Hospital clamps down on health tourism by demanding patients prove they are 'living lawfully' in Britain before handing out free NHS treatment
Staff working at Southend Hospital in Essex must ask patients if they have lived in the UK for the past year

Strict new rules have been introduced after an increase in overseas visitors not eligible for free NHS care



12:05 GMT, 28 May 2012

Patients must prove they are 'living lawfully' in Britain before receiving free treatment on the NHS at an Essex hospital.

In a clampdown on health tourism, those suspected of living outside the UK will face tough questioning upon arrival at Southend Hospital.

The strict new rules have been introduced after an increase in overseas visitors not eligible for free NHS care.

Clampdown: Staff working at Southend Hospital in Essex must ask patients if they have lived in the country for the past 12 months

Clampdown: Staff working at Southend Hospital in Essex must ask patients if they have lived in the country for the past 12 months

As part of the initiative, staff working in the hospital's A&E and outpatient clinics must ask patients, when they are being booked in, if they have lived in the country for the past 12 months.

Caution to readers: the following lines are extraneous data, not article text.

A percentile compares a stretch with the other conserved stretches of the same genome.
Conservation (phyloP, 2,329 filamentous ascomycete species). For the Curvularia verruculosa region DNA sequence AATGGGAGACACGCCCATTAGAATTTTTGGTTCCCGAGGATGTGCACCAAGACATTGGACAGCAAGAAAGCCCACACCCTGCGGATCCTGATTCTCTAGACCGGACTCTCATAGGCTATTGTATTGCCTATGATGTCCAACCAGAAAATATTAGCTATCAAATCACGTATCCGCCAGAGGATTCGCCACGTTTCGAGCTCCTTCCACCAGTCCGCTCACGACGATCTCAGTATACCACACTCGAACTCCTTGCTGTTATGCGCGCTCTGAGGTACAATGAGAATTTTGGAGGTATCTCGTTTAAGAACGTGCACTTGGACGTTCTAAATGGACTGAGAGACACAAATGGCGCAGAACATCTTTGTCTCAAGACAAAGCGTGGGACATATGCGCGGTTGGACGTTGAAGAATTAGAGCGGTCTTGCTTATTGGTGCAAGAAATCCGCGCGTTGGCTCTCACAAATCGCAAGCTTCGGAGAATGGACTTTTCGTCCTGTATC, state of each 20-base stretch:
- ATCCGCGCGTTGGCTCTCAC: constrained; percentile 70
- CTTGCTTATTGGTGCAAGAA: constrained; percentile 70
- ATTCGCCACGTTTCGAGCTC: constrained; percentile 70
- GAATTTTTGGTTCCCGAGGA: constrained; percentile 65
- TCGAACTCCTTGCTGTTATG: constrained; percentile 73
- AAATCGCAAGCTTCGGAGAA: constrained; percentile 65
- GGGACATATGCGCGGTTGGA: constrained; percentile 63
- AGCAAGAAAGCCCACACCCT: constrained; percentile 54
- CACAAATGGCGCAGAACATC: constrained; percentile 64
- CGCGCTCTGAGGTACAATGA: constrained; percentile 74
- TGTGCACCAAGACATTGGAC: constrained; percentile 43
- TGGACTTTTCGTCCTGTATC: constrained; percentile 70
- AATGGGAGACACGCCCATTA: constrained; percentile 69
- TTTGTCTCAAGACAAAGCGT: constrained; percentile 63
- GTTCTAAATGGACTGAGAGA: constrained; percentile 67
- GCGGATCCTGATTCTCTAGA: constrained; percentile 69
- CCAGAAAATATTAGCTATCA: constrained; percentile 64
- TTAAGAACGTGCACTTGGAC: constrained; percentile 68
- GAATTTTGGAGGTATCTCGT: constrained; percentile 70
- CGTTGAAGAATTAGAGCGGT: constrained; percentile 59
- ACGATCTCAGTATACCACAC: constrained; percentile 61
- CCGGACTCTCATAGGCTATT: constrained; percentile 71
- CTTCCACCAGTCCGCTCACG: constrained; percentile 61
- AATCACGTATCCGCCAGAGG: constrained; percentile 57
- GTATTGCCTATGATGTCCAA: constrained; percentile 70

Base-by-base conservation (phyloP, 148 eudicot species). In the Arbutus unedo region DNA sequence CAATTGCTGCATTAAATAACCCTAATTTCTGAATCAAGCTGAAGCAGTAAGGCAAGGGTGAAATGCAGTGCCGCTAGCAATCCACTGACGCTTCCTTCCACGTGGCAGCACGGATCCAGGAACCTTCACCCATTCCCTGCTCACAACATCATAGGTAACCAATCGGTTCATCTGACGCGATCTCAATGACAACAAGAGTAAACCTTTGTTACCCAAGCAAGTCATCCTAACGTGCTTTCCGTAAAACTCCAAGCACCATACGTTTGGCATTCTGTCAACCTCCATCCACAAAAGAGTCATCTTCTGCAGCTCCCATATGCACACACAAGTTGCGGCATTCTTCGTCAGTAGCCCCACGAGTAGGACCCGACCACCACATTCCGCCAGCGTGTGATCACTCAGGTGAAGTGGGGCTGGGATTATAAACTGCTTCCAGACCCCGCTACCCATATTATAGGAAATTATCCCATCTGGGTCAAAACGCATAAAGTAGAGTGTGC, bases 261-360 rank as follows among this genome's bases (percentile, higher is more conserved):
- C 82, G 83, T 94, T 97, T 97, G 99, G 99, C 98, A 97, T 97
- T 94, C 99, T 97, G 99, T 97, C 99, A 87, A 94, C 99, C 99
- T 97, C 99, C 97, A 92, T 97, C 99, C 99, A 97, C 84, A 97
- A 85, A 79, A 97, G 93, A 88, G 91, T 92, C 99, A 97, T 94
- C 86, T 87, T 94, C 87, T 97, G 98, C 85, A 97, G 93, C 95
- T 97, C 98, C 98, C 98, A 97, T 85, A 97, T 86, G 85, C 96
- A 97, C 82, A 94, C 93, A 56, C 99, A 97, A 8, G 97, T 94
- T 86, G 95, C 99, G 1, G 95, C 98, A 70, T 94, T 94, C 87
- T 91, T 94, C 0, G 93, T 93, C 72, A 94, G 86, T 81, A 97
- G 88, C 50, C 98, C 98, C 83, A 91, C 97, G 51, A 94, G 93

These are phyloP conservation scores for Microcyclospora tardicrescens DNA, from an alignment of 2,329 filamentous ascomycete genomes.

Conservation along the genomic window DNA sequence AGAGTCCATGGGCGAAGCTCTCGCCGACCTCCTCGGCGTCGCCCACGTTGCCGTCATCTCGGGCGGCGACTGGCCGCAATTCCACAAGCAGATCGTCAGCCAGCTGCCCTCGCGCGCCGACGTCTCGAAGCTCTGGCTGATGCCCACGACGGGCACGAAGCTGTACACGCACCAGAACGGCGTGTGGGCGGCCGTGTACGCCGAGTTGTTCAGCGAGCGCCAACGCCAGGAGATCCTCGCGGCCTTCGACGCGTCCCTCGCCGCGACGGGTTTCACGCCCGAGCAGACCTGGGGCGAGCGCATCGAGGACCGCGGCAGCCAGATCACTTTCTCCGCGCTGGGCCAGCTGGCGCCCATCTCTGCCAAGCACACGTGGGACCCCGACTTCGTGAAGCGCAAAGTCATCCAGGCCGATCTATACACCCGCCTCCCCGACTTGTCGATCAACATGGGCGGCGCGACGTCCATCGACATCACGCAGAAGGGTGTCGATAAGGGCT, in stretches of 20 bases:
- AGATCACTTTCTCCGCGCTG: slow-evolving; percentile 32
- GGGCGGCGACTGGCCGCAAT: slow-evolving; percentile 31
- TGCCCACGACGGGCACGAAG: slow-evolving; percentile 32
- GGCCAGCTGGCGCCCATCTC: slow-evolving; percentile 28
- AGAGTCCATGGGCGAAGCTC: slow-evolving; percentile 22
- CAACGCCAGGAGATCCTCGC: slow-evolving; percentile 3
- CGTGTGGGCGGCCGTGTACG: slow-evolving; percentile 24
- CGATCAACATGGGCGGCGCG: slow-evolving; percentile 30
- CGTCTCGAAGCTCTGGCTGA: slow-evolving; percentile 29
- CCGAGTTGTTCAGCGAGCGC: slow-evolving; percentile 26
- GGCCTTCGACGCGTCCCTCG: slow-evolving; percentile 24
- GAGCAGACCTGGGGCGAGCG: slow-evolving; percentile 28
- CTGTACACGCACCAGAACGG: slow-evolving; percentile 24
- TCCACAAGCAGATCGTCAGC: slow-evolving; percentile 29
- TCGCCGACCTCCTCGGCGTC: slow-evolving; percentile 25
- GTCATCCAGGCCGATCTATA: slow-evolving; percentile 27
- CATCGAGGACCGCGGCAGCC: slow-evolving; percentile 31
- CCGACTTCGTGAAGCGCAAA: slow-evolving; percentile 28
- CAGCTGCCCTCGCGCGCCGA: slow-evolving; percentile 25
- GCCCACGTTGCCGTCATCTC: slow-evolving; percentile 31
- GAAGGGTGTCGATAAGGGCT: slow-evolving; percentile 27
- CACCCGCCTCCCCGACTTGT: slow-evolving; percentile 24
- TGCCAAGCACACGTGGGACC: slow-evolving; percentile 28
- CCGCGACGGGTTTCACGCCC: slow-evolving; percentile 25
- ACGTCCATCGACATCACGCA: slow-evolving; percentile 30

And having a British passport is not enough – patients must also be permanently based in the UK.

The hospital has decided to act ahead of the London Olympics and next week's Diamond Jubilee celebrations and because of the growth and success of nearby Southend Airport.

Julie Alabaster, overseas patient manager, said: 'If they have not lived here for more than 12 months, they must fill in a registration form which is sent to our team to investigate.

'Being in possession of a British passport, or an NHS number, does not automatically entitle someone to free hospital care.

'Neither does owning a property in the UK, having British nationality or having paid National Insurance contributions and taxes in the UK.


Health Minister Simon Burns (pictured) last year revealed that health tourists have taken at least 35million of free treatment over the last eight years.

Health Minister Simon Burns

That is the sum health service bosses have written off after foreign patients came to the UK for treatment – and left without paying.

The Department of Health is still trying to recover millions more from thousands of others who have abused British hospitality, so the real figure could be far higher.

Entitlement to free NHS hospital treatment is based on a patient being ‘ordinarily resident’ in the UK.

Anyone else will be charged for the full cost of any treatment they receive unless an exemption applies to the particular therapy.

While treatment in an accident and emergency department is automatically free to all, emergency care elsewhere is not.

However urgent treatment, such as maternity care, will always be given regardless of residence status or ability to pay afterwards.

UK Border Agency officials see 150 cases a year at Gatwick Airport of heavily pregnant passengers arriving with visitor visas.